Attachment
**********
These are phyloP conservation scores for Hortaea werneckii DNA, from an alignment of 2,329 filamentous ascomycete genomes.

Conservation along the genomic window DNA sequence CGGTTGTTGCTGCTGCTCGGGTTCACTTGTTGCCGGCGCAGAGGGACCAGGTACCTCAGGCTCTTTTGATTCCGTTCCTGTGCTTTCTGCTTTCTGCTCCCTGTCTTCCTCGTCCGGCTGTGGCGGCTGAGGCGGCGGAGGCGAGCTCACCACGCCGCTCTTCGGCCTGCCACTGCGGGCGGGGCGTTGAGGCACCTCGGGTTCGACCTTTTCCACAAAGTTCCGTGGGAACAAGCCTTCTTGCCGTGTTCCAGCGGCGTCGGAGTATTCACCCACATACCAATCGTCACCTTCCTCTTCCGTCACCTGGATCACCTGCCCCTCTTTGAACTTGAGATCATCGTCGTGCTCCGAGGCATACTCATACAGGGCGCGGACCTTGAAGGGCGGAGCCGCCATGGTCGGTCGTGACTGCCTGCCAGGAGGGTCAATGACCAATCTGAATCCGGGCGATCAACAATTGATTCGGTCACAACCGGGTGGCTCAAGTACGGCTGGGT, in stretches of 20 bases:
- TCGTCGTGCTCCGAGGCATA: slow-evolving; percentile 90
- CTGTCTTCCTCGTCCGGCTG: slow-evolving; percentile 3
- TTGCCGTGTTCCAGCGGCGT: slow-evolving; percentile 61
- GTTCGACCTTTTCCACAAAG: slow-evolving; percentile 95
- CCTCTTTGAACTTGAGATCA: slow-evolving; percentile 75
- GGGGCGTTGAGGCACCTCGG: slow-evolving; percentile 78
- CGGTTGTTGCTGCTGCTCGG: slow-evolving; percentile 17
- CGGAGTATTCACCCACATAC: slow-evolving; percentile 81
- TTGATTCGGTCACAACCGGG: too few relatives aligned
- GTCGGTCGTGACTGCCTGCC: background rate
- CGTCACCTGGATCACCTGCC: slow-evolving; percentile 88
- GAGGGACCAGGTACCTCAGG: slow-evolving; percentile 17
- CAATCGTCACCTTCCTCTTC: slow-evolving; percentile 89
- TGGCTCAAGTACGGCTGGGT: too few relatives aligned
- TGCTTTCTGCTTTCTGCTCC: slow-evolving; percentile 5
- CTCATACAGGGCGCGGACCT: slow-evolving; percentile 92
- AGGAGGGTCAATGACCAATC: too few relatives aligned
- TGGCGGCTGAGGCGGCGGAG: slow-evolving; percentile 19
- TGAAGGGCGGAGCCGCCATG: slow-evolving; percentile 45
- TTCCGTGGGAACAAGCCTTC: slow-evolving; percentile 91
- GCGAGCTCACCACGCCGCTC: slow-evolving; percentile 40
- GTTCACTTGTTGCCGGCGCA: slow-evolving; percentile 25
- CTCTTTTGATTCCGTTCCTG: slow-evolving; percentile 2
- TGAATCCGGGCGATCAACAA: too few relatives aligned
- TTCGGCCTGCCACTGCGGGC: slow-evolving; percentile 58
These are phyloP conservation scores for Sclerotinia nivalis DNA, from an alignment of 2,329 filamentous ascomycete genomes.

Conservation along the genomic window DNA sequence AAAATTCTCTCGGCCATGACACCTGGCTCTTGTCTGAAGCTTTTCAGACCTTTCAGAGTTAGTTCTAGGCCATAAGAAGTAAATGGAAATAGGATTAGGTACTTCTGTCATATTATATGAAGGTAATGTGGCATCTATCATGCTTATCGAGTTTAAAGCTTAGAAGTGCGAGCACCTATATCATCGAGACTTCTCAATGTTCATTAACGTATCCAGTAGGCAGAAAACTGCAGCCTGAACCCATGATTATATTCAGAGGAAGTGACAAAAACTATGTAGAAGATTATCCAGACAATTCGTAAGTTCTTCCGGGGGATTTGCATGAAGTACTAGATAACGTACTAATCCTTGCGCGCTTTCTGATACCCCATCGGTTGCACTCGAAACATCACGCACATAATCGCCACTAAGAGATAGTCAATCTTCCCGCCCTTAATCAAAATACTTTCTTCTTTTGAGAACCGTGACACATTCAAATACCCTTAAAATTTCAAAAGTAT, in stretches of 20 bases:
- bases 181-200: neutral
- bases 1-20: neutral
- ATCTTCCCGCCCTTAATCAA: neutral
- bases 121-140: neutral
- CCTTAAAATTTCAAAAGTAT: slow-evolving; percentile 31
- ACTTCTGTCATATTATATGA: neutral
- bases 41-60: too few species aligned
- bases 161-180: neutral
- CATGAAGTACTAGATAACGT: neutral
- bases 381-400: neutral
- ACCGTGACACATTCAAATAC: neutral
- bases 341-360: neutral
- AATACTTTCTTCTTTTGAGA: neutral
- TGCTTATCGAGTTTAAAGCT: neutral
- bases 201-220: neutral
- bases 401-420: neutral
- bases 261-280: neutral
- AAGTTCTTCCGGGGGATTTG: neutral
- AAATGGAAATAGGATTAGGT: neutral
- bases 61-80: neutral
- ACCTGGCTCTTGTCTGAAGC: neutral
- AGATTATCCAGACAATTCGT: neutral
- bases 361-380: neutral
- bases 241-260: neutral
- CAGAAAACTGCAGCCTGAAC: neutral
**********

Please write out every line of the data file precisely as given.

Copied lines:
These are phyloP conservation scores for Hortaea werneckii DNA, from an alignment of 2,329 filamentous ascomycete genomes.

Conservation along the genomic window DNA sequence CGGTTGTTGCTGCTGCTCGGGTTCACTTGTTGCCGGCGCAGAGGGACCAGGTACCTCAGGCTCTTTTGATTCCGTTCCTGTGCTTTCTGCTTTCTGCTCCCTGTCTTCCTCGTCCGGCTGTGGCGGCTGAGGCGGCGGAGGCGAGCTCACCACGCCGCTCTTCGGCCTGCCACTGCGGGCGGGGCGTTGAGGCACCTCGGGTTCGACCTTTTCCACAAAGTTCCGTGGGAACAAGCCTTCTTGCCGTGTTCCAGCGGCGTCGGAGTATTCACCCACATACCAATCGTCACCTTCCTCTTCCGTCACCTGGATCACCTGCCCCTCTTTGAACTTGAGATCATCGTCGTGCTCCGAGGCATACTCATACAGGGCGCGGACCTTGAAGGGCGGAGCCGCCATGGTCGGTCGTGACTGCCTGCCAGGAGGGTCAATGACCAATCTGAATCCGGGCGATCAACAATTGATTCGGTCACAACCGGGTGGCTCAAGTACGGCTGGGT, in stretches of 20 bases:
- TCGTCGTGCTCCGAGGCATA: slow-evolving; percentile 90
- CTGTCTTCCTCGTCCGGCTG: slow-evolving; percentile 3
- TTGCCGTGTTCCAGCGGCGT: slow-evolving; percentile 61
- GTTCGACCTTTTCCACAAAG: slow-evolving; percentile 95
- CCTCTTTGAACTTGAGATCA: slow-evolving; percentile 75
- GGGGCGTTGAGGCACCTCGG: slow-evolving; percentile 78
- CGGTTGTTGCTGCTGCTCGG: slow-evolving; percentile 17
- CGGAGTATTCACCCACATAC: slow-evolving; percentile 81
- TTGATTCGGTCACAACCGGG: too few relatives aligned
- GTCGGTCGTGACTGCCTGCC: background rate
- CGTCACCTGGATCACCTGCC: slow-evolving; percentile 88
- GAGGGACCAGGTACCTCAGG: slow-evolving; percentile 17
- CAATCGTCACCTTCCTCTTC: slow-evolving; percentile 89
- TGGCTCAAGTACGGCTGGGT: too few relatives aligned
- TGCTTTCTGCTTTCTGCTCC: slow-evolving; percentile 5
- CTCATACAGGGCGCGGACCT: slow-evolving; percentile 92
- AGGAGGGTCAATGACCAATC: too few relatives aligned
- TGGCGGCTGAGGCGGCGGAG: slow-evolving; percentile 19
- TGAAGGGCGGAGCCGCCATG: slow-evolving; percentile 45
- TTCCGTGGGAACAAGCCTTC: slow-evolving; percentile 91
- GCGAGCTCACCACGCCGCTC: slow-evolving; percentile 40
- GTTCACTTGTTGCCGGCGCA: slow-evolving; percentile 25
- CTCTTTTGATTCCGTTCCTG: slow-evolving; percentile 2
- TGAATCCGGGCGATCAACAA: too few relatives aligned
- TTCGGCCTGCCACTGCGGGC: slow-evolving; percentile 58
These are phyloP conservation scores for Sclerotinia nivalis DNA, from an alignment of 2,329 filamentous ascomycete genomes.

Conservation along the genomic window DNA sequence AAAATTCTCTCGGCCATGACACCTGGCTCTTGTCTGAAGCTTTTCAGACCTTTCAGAGTTAGTTCTAGGCCATAAGAAGTAAATGGAAATAGGATTAGGTACTTCTGTCATATTATATGAAGGTAATGTGGCATCTATCATGCTTATCGAGTTTAAAGCTTAGAAGTGCGAGCACCTATATCATCGAGACTTCTCAATGTTCATTAACGTATCCAGTAGGCAGAAAACTGCAGCCTGAACCCATGATTATATTCAGAGGAAGTGACAAAAACTATGTAGAAGATTATCCAGACAATTCGTAAGTTCTTCCGGGGGATTTGCATGAAGTACTAGATAACGTACTAATCCTTGCGCGCTTTCTGATACCCCATCGGTTGCACTCGAAACATCACGCACATAATCGCCACTAAGAGATAGTCAATCTTCCCGCCCTTAATCAAAATACTTTCTTCTTTTGAGAACCGTGACACATTCAAATACCCTTAAAATTTCAAAAGTAT, in stretches of 20 bases:
- bases 181-200: neutral
- bases 1-20: neutral
- ATCTTCCCGCCCTTAATCAA: neutral
- bases 121-140: neutral
- CCTTAAAATTTCAAAAGTAT: slow-evolving; percentile 31
- ACTTCTGTCATATTATATGA: neutral
- bases 41-60: too few species aligned
- bases 161-180: neutral
- CATGAAGTACTAGATAACGT: neutral
- bases 381-400: neutral
- ACCGTGACACATTCAAATAC: neutral
- bases 341-360: neutral
- AATACTTTCTTCTTTTGAGA: neutral
- TGCTTATCGAGTTTAAAGCT: neutral
- bases 201-220: neutral
- bases 401-420: neutral
- bases 261-280: neutral
- AAGTTCTTCCGGGGGATTTG: neutral
- AAATGGAAATAGGATTAGGT: neutral
- bases 61-80: neutral
- ACCTGGCTCTTGTCTGAAGC: neutral
- AGATTATCCAGACAATTCGT: neutral
- bases 361-380: neutral
- bases 241-260: neutral
- CAGAAAACTGCAGCCTGAAC: neutral